May 15, 2014
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oppo find 7 7a unboxing first impressions (16 of 27)

OnePlus has made a lot of waves for a new company, in large part thanks to its excellent word-of-mouth-based marketing strategy and aggressive pricing tactics. Of course, you have to wonder how a company can go from non-existence to producing a product in well under a year.

Part of the reason that the company was able to get up and running so quickly is their close relationship with Oppo. While OnePlus is ran independently on some level, Oppo also is undeniably connected to company and the actual handsets are produced in the same production facilities as Oppo devices. Furthermore, the OnePlus One shares many of the same components with the Find 7a, though whether you consider this a good or bad thing is probably a matter of preference.

Regardless of your take on the situation, the reality is that the OnePlus One is a close cousin to the Find 7a, albeit without microSD and with the addition of  CyanogenMod 11S over Oppo’s Color ROM. But what if you want the best of both worlds? Thankfully, you can have your cake and eat it too, as CyanogenMod 11S has now been successfully ported over to the Find 7a.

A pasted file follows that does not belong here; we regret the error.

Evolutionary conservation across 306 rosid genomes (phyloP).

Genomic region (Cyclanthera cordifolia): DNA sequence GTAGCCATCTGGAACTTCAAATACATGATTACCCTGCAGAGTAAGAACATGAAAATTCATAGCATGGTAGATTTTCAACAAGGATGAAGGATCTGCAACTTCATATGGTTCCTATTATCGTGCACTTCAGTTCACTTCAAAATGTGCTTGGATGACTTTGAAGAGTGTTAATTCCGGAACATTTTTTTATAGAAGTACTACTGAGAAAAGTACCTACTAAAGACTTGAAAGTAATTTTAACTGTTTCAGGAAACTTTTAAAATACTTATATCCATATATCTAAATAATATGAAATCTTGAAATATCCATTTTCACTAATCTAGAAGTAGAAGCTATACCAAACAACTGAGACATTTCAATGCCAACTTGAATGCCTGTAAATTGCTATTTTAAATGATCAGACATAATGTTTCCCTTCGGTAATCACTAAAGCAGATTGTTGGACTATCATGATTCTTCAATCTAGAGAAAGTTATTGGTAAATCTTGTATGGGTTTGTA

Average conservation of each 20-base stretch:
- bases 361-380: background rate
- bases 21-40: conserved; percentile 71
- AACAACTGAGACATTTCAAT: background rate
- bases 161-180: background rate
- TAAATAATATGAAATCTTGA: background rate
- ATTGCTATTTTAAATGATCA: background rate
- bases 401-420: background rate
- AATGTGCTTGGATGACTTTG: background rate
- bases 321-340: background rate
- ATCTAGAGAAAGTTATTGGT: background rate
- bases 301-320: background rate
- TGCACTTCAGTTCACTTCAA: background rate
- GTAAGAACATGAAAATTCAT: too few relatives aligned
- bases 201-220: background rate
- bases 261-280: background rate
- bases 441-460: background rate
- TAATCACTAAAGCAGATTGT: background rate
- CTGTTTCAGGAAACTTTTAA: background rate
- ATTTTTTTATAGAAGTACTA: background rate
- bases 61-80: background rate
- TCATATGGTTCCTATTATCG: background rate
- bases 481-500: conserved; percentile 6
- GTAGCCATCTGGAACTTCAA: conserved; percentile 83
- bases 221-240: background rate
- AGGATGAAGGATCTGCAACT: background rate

Thanks to the efforts of several XDA forum members including graffixnyc, rayfin and ayysir, the Find 7a can essentially transform into a OnePlus — though not without a few flaws. While many things do work just fine, voice wake functionality and NFC currently don’t work at all. The rear camera also has the image turned upside down, and the handset only reports 3GB os storage.

Of course, these are still early days and its very possible some of these issues could be resolved with time. For those curious about how the process works, you can find full instructions for updating your phone to CyanogenMod 11S via the XDA Developer’s forum.

Andrew Grush
Andrew is dedicated to reporting on the latest developments in the world of Android, and is very passionate about mobile technology and technological innovation in general. While he appreciates Android in all of its forms, he prefers a clean stock experience when possible and currently rocks a Nexus 5. Andrew also loves to engage with his readers, and welcomes well-thought-out conversations and responses in the comments section!
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